This editorial was originally published on Nov 30, 2011. It is being republished as Steve is out of the office.
Software development can be a complicated dance. Most of us do not work for a software vendor and don’t have the strict requirements for our deployments when we control the client systems. That doesn’t mean it’s easier for us, especially as our environments grow more complex and the availability of our systems becomes more important. Application changes can become disconnected from the database changes, especially when the scope or scale of the change is large, which can present problems.
Making database changes can be challenging since we must ensure that our data is not lost as objects are altered. We have to ensure that any application functions that depend on a certain schema receive the data they need, without unnecessary errors. The timing of changes becomes more important in the database than in applications in many situations. This Friday I am curious how many of you decide to stage these changes in your environment. If you have dependent changes, I’m wondering if you might alter the database first and change the application in a later deployment.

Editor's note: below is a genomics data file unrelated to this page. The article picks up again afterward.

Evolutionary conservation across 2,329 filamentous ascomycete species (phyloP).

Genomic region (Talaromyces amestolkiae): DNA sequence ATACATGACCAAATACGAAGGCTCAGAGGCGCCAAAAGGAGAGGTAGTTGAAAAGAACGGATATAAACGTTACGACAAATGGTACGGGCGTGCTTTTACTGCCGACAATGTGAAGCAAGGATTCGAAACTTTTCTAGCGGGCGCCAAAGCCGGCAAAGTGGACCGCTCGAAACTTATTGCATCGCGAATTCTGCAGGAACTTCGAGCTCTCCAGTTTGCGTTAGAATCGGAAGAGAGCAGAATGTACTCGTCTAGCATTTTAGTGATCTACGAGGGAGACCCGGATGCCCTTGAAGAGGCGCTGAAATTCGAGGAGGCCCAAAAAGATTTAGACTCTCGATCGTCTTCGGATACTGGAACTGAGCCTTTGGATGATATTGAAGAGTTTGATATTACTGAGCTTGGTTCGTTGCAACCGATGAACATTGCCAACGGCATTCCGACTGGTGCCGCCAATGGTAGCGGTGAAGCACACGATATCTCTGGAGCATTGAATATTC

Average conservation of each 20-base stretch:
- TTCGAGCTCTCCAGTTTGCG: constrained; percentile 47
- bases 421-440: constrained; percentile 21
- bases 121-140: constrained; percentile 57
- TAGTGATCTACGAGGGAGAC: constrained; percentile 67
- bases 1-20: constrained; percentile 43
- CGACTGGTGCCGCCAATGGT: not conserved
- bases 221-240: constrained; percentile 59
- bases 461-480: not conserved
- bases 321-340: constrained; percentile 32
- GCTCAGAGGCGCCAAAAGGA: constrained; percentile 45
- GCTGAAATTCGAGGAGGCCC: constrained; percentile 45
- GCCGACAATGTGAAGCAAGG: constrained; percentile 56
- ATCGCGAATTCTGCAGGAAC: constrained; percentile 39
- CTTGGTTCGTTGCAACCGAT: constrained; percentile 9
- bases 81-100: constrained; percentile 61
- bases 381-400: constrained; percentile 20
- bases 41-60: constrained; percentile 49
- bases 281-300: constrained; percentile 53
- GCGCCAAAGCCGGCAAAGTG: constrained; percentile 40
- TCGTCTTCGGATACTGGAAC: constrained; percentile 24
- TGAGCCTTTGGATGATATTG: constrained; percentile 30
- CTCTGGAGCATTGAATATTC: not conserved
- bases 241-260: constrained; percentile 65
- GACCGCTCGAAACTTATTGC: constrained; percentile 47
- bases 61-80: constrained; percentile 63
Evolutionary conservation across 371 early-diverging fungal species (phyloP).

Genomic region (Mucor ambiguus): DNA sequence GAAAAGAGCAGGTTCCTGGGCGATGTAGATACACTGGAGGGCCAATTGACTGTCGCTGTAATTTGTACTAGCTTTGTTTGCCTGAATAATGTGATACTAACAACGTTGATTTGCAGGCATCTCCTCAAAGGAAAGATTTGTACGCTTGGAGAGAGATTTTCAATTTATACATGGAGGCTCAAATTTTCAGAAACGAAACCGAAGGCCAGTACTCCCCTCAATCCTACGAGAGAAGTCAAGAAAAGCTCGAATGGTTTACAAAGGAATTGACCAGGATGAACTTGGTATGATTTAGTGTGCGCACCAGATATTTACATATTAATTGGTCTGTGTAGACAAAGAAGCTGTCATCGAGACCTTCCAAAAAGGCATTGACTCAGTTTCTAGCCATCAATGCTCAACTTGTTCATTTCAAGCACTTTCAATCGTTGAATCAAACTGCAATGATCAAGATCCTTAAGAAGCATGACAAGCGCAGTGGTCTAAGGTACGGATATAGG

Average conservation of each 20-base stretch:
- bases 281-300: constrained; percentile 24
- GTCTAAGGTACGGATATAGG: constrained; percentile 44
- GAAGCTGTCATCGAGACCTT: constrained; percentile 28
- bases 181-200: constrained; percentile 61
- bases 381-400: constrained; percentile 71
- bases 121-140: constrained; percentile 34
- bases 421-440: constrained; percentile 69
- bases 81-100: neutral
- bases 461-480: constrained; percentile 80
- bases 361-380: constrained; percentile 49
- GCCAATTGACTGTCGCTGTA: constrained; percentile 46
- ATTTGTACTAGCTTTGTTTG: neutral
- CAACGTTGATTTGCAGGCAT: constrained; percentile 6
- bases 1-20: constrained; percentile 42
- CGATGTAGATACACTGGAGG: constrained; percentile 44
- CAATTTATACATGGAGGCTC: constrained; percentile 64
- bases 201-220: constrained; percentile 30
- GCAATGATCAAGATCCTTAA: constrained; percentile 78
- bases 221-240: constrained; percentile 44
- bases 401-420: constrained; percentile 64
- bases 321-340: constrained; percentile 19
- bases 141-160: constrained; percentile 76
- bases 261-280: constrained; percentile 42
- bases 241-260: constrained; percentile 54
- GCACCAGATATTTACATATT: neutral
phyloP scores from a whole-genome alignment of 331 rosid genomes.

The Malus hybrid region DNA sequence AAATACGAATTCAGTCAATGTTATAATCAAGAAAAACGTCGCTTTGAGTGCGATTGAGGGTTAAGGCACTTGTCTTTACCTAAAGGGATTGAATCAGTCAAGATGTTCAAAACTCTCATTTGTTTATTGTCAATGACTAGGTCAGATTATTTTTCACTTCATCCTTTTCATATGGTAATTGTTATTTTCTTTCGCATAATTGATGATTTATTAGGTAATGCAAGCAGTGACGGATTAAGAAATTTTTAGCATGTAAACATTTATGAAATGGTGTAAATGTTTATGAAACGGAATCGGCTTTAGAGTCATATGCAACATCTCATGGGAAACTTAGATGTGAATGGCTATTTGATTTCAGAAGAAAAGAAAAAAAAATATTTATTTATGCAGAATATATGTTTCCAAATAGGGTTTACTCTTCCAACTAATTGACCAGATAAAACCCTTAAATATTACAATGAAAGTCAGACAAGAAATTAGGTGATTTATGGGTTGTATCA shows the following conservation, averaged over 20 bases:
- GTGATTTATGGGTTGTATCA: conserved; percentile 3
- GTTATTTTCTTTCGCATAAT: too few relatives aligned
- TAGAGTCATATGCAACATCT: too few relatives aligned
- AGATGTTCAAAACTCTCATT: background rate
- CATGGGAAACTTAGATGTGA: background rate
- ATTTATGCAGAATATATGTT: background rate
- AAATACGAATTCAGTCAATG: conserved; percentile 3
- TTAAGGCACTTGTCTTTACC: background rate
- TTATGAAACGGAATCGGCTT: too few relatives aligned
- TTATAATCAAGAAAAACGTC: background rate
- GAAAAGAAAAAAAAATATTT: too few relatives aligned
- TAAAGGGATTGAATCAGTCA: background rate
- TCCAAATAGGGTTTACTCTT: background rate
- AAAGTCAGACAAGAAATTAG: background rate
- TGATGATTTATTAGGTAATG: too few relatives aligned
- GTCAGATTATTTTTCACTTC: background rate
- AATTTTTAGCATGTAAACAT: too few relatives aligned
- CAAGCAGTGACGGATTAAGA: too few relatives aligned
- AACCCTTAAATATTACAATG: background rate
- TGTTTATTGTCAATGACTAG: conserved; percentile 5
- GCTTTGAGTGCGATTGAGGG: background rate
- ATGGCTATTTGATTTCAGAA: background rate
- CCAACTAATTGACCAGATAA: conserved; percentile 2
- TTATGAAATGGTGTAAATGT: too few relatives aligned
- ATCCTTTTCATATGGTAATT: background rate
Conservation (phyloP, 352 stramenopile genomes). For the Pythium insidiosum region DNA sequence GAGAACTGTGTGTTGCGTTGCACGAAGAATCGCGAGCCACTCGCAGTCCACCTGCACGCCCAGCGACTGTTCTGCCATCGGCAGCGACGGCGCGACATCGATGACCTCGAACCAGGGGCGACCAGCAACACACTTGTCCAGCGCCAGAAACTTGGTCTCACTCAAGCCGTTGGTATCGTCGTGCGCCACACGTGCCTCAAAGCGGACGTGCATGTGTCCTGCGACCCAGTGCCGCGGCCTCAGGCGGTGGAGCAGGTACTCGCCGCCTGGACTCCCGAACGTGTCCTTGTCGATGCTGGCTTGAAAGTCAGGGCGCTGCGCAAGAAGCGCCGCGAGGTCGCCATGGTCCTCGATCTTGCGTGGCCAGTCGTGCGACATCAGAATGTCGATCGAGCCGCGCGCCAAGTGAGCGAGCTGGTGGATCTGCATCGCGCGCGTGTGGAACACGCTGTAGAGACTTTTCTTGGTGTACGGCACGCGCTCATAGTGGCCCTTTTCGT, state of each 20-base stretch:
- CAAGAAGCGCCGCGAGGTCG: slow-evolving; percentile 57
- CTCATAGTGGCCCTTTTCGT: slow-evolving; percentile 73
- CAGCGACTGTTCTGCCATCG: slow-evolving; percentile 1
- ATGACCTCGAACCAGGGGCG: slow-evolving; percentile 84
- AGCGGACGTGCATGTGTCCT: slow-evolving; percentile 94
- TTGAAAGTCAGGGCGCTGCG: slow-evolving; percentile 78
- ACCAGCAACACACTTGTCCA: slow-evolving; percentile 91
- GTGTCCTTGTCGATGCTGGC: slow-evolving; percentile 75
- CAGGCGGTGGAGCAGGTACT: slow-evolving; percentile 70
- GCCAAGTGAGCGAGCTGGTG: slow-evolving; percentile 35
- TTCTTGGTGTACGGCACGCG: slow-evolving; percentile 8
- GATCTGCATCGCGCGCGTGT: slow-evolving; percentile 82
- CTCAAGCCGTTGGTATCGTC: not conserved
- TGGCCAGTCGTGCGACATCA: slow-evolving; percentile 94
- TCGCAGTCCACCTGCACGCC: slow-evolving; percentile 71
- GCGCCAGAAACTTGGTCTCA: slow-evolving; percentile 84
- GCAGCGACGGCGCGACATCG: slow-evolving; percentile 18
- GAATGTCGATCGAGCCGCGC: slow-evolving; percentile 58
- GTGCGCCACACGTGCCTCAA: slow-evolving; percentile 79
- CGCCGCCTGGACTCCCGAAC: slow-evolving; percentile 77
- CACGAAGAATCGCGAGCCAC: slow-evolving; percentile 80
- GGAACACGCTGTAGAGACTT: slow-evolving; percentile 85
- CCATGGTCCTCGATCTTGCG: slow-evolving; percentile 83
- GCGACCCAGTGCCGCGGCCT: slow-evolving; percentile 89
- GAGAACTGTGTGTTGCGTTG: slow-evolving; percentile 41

How many of you deploy database changes before code changes?
By “before” I mean you deploy the database changes, possibly making some application changes, but there are other code changes deferred for a separate deployment at a later time. The use of views, defaults, optional parameters and more allow database changes to proceed without accompanying application changes. It may require a bit more work, but the database can potentially be changed during a less busy time, even if development or testing for the all the application changes is not complete.
The future will require more availability and stability from our systems as they become more essential to our organizations. Learning to update software, and databases, with minimal disruption is a skill that will set you apart in the future.